By Bob Pitcher, State Laws Newsletter
A couple of years ago, the federal Internal Revenue Service issued guidance to its auditors concerning glider kits. Motor carriers had been using gliders to refurbish used trucks and tractors, and using a provision of the Internal Revenue Code (section 4052(f)(1)) to accomplish the changes without the imposition of the 12 percent federal excise tax on the resulting vehicles. The IRS guidance determined that several fact patterns constituted the “remanufacture” of a vehicle, rather than its “repair or modification,” meaning that IRS auditors would no longer qualify circumstances of that type as eligible for FET exemption.
It’s our understanding that far fewer glider kits have been sold tax-exempt since that time. IRS has now issued definitions of vehicle “body” and “chassis” for purposes of the FET exemption. The law had up until now provided no such definitions. In substance, the new definition of a “chassis” is “a vehicle’s frame and supporting structure,” including such elements as the engine, axles, transmission, drive train, suspension, and cab. A vehicle “body” is the “cargo or load carrying structure,” such as a flatbed, tanker, or box body.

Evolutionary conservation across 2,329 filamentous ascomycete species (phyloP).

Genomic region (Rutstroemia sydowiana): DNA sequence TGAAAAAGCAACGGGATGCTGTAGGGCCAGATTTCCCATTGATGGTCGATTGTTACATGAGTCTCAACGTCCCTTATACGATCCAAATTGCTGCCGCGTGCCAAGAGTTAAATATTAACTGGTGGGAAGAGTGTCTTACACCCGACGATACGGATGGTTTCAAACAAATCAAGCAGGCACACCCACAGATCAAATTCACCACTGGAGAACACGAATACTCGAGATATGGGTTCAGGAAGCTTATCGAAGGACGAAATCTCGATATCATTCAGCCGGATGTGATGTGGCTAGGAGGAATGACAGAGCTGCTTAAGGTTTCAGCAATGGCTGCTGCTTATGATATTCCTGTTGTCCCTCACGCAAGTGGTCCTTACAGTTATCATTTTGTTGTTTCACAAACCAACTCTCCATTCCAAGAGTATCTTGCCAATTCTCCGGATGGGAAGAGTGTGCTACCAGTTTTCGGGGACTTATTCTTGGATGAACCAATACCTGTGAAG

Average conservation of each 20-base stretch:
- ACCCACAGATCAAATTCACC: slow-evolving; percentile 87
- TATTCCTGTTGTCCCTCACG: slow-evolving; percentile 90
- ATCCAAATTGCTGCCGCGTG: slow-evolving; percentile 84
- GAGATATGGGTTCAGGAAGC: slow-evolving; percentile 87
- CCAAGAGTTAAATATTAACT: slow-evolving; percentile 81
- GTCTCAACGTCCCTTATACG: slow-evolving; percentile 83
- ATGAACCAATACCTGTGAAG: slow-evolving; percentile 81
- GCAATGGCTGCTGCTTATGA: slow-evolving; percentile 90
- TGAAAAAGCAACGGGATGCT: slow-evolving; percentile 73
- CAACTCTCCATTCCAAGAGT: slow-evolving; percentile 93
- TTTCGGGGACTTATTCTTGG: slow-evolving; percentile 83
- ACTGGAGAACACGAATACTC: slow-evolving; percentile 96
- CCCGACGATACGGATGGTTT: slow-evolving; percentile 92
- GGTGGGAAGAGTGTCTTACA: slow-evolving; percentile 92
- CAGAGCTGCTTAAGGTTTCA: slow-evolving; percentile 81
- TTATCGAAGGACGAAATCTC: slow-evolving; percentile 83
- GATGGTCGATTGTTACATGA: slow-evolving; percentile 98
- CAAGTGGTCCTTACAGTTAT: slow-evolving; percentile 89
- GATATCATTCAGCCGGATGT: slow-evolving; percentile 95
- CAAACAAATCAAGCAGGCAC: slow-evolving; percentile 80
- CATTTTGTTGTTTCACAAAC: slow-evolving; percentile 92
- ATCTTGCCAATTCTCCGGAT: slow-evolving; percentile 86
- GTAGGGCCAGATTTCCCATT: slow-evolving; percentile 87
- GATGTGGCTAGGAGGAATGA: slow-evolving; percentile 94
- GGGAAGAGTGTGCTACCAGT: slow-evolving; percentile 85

IRS concludes the notice with the statement: “IRS will use the definitions … to determine the threshold issue of whether a [vehicle] has been repaired or modified. In other words, the [exemption from FET] may be applied … only if the chassis or body being repaired or modified is identifiable as such within the meaning of the [definitions].” It is not clear to us just what this may mean in practice, but we doubt that it’s good news for motor carriers. IRS Notice 2017-5, issued February 6, 2017, and is available online here.